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Province investing $71,700 in emergency shelter

Ontario is supporting the City of Greater Sudbury in developing community-based solutions to help people facing homelessness.
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Sudbury MP Glenn Thibeault, Sudbury's federal representative for the last six years, formally resigned from the federal NDP caucus Tuesday morning, accepting the appointment as the Liberal candidate in the upcoming provincial byelection. File photo.
Ontario is supporting the City of Greater Sudbury in developing community-based solutions to help people facing homelessness.

Through the Local Poverty Reduction Fund, Ontario is investing up to $71,700 over one year in the City of Greater Sudbury's Out of the Cold emergency shelter program, which provides barrier-free services for the chronically homeless.

With this funding, the City will introduce two client navigators to the Out of the Cold program, to assist people to move from the street into a home. The client navigators provide a range of services, such as filling prescriptions, getting referrals and connecting people to service agencies.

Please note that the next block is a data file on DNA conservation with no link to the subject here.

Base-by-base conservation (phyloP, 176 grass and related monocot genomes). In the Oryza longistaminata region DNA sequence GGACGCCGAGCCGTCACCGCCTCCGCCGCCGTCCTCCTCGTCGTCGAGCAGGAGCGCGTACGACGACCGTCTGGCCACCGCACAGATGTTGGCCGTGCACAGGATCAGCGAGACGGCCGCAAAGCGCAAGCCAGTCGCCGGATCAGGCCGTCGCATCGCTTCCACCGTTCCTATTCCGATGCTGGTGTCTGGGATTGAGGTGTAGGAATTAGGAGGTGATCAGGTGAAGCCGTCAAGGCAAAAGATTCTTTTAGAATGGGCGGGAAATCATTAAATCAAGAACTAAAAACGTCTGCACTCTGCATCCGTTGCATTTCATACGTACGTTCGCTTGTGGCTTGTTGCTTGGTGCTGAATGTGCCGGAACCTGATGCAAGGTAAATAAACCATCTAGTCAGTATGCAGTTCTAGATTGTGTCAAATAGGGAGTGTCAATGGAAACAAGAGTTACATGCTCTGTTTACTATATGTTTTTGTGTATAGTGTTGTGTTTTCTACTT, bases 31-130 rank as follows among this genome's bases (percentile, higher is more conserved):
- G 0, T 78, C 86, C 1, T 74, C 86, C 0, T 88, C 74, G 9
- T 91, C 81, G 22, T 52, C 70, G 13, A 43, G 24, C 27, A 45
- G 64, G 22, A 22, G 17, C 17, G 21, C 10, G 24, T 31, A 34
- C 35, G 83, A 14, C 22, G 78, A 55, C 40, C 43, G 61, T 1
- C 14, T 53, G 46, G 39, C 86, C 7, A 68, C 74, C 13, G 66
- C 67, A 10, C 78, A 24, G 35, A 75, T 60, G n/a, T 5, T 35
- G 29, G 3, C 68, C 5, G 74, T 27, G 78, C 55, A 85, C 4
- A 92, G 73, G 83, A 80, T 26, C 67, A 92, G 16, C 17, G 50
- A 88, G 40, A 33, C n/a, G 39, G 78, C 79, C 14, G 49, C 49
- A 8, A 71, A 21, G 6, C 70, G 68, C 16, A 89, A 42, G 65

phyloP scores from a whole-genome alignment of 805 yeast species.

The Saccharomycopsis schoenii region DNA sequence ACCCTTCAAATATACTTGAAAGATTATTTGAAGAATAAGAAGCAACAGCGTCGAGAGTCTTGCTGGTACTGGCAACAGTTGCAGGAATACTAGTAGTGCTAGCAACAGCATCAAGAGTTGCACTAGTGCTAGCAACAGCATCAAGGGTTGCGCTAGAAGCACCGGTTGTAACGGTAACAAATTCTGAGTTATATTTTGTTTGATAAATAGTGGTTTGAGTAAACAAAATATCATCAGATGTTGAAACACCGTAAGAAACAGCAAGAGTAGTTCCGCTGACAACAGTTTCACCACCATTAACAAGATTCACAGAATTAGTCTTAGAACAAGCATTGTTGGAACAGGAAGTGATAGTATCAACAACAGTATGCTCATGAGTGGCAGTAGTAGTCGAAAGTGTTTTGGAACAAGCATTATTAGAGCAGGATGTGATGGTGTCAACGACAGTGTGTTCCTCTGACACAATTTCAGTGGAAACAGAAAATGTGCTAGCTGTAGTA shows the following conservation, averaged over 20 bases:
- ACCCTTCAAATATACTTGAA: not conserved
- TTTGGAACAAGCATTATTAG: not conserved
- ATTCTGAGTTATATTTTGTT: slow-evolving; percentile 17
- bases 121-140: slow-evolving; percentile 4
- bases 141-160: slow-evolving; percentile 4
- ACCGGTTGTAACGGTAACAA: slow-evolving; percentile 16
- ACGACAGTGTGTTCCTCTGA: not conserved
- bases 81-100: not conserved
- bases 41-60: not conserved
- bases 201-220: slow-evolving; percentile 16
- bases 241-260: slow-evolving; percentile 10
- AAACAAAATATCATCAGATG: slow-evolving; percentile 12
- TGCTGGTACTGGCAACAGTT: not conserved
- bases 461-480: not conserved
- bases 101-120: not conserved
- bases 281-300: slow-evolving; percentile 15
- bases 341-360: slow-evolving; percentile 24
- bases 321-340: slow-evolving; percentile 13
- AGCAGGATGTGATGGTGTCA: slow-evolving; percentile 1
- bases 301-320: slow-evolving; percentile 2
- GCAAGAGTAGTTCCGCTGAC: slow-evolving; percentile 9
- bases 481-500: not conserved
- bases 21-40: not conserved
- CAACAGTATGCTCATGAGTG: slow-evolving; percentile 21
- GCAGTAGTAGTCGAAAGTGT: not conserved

“We know how serious the issue of homelessness is in our city. It’s important that we provide funding to help local officials assess the situation and come up with a diverse plan to take more people out of the cold,” said Glenn Thibeault, MPP for Sudbury in a news release.

Evidence gathered from this project and others will be used to support poverty reduction programs across the province that have been proven to work and that can expand over time.

Fighting poverty is part of the government’s economic plan for Ontario. The four-part plan is building Ontario up by investing in people's talents and skills, building new public infrastructure like roads and transit, creating a dynamic, innovative environment where business thrives and building a secure savings plan.

“With this funding, the City of Greater Sudbury will be able to evaluate its unique emergency shelter program and help us learn more about what approaches are making a difference for homeless people in communities across Ontario,” said Deb Matthews, Deputy Premier, President of the Treasury Board and Minister Responsible for the Poverty Reduction Strategy.



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